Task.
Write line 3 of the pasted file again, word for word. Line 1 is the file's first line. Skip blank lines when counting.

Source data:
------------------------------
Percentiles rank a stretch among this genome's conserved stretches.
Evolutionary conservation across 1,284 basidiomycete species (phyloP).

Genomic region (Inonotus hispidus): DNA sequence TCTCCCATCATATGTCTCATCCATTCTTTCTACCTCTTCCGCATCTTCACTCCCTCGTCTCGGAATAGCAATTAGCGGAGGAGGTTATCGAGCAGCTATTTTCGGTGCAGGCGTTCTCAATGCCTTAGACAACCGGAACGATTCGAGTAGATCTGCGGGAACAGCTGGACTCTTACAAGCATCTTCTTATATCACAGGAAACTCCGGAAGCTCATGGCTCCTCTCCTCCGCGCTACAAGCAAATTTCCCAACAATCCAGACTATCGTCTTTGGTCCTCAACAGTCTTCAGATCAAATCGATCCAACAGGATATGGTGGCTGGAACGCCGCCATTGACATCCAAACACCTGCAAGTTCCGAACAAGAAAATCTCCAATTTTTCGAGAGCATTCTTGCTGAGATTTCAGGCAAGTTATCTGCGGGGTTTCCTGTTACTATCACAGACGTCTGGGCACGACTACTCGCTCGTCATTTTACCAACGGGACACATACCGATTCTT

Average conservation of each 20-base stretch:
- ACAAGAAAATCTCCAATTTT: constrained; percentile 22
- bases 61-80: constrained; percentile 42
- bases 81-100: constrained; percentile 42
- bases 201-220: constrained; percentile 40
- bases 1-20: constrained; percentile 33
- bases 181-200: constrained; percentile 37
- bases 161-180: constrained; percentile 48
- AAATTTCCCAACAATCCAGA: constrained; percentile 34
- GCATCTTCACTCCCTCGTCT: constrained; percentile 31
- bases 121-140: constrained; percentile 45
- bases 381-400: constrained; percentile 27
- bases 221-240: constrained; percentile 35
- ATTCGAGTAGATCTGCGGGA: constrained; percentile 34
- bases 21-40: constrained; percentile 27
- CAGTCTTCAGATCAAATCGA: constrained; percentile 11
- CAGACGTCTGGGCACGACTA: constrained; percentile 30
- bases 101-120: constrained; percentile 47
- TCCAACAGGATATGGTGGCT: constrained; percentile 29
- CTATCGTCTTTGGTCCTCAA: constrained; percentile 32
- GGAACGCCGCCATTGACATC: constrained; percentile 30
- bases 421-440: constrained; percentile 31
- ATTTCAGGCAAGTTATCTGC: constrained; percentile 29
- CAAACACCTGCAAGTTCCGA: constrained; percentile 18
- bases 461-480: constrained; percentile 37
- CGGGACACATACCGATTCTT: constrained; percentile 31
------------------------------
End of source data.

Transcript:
Genomic region (Inonotus hispidus): DNA sequence TCTCCCATCATATGTCTCATCCATTCTTTCTACCTCTTCCGCATCTTCACTCCCTCGTCTCGGAATAGCAATTAGCGGAGGAGGTTATCGAGCAGCTATTTTCGGTGCAGGCGTTCTCAATGCCTTAGACAACCGGAACGATTCGAGTAGATCTGCGGGAACAGCTGGACTCTTACAAGCATCTTCTTATATCACAGGAAACTCCGGAAGCTCATGGCTCCTCTCCTCCGCGCTACAAGCAAATTTCCCAACAATCCAGACTATCGTCTTTGGTCCTCAACAGTCTTCAGATCAAATCGATCCAACAGGATATGGTGGCTGGAACGCCGCCATTGACATCCAAACACCTGCAAGTTCCGAACAAGAAAATCTCCAATTTTTCGAGAGCATTCTTGCTGAGATTTCAGGCAAGTTATCTGCGGGGTTTCCTGTTACTATCACAGACGTCTGGGCACGACTACTCGCTCGTCATTTTACCAACGGGACACATACCGATTCTT